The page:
Willamette Valley

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The Willamette Valley (pronounced /wɨˈlæmɨt/ wi-LAM-it) is the most populated region in the state of Oregon of the United States. Located in the state's northwest, the region is surrounded by tall mountain ranges to the east, west and south and the valley's floor is broad, flat and fertile because of Ice Age conditions. Located centrally inside the large alluvial deposited soils of the Willamette River drainage basin, the valley spreads far from the river banks to both the east and west barrier ranges as the river proceeds northward from its emergence from the southern mountains near Eugene to the confluence of the Williamette with the Columbia River at Portland. The valley's waterways and tributary streams and valleys were of great importance for water transport in the development of the Oregon Territory and young state until well past the arrival of modern roads and highways.

The valley holds several of the state's principal cities and a majority of the the state's population lives within the basin, where one or more massive Ice Age floods left the valley floor thick with flood carried sediments making the valley extremely fertile — a massively productive agricultural area — and as such from the 1820s the valley was widely publicized as a 'promised land' of the 'flowing milk and honey' sort and became, at Oregon City, the destination of choice for the oxen-drawn wagon trains of organized emigrants traveling west on the perilous and rough 1800-2100 miles[1] roadbeds of the Oregon Trail in the 1840s–1880s.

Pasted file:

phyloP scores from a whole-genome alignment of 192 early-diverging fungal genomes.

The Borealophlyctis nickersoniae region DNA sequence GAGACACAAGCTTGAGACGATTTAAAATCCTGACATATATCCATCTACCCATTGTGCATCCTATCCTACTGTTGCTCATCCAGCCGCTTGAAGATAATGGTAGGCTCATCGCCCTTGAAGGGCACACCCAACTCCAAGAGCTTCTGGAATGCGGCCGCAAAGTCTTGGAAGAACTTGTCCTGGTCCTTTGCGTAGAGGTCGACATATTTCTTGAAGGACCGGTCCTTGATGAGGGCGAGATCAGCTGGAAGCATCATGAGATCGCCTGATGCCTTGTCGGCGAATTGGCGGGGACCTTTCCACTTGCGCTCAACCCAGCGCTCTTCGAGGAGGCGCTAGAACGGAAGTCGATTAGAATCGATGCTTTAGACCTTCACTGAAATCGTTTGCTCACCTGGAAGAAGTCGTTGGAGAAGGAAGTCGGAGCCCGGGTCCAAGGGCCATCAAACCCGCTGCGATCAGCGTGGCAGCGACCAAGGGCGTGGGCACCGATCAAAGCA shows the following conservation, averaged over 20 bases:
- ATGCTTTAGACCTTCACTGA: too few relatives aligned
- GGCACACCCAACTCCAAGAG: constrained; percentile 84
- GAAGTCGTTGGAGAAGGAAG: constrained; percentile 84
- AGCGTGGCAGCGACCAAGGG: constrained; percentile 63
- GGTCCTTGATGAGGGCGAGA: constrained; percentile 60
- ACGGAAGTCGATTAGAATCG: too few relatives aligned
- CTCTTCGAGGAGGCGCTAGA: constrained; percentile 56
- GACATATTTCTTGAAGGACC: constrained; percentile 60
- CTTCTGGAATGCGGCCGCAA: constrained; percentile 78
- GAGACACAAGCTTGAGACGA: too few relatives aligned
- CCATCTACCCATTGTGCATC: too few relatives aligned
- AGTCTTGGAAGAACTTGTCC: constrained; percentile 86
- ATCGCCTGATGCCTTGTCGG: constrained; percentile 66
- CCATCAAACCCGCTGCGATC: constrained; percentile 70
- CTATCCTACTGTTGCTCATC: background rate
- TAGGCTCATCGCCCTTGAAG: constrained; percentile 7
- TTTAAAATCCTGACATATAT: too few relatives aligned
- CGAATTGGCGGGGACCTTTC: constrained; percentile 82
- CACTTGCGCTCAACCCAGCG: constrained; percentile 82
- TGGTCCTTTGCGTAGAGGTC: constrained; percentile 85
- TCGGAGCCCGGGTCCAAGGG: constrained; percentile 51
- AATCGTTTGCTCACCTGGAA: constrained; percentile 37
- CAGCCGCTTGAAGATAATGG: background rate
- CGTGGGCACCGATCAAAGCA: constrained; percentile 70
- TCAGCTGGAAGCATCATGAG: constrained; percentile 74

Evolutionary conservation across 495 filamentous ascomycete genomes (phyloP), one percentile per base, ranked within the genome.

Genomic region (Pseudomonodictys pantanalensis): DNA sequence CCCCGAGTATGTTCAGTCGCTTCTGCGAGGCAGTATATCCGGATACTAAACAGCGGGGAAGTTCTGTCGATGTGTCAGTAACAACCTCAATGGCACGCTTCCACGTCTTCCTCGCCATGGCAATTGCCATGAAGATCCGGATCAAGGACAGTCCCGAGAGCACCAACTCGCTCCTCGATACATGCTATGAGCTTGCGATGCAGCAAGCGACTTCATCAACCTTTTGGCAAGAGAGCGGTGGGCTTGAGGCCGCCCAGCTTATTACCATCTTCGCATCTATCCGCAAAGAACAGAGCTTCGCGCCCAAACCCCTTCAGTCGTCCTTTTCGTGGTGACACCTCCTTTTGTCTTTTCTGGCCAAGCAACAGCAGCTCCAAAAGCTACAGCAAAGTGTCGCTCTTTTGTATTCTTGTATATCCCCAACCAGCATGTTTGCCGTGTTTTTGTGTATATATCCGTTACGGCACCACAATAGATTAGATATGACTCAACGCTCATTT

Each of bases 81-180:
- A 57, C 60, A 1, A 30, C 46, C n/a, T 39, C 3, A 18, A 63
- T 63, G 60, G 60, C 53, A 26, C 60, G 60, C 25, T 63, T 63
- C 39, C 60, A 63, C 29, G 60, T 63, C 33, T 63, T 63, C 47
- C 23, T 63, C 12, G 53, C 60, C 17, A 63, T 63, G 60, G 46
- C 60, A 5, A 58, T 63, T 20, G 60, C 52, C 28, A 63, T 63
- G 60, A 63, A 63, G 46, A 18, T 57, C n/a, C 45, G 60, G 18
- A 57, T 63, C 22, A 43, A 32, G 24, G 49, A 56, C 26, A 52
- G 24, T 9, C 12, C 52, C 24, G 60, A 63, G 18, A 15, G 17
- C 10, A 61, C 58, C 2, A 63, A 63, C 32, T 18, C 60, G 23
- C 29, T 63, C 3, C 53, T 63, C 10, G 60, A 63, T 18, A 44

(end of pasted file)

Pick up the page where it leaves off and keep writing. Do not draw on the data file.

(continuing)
After the reports of the Lewis and Clark Expedition were published about 1807, a small steadily increasing stream of isolated pioneer groups began settling the valley and improving the explored road from the east set up by the fur traders and mountain men as they came. From the 1841 trail opening, when the effort of many over many years finally widened the Fur tradeers mule trails into an improved rough road just capable of carrying the widths of a wagon, settlers charged into the region along the new trail creating new settlements centered about colonial Oregon City as the early capital even before ownership of the region was settled — and so many came, the valley lead the way to achieving statehood in less than 16 years after its ownership was settled on the United States in 1846. A small part of the Willamette Valley ecoregion is in southwestern Washington, around the city of Vancouver — once the site of an early colonial era settlement — Fort Vancouver. The Williamette Valley served with its saw mills, lush productive farms, handy river transport network, nearby timber and mineral resources developed naturally as a cultural and major commercial hub as the Oregon Country became the Oregon Territory and the valley has formed the cultural and political heart of Oregon since and is currently home to 70% of Oregon's population.[2]

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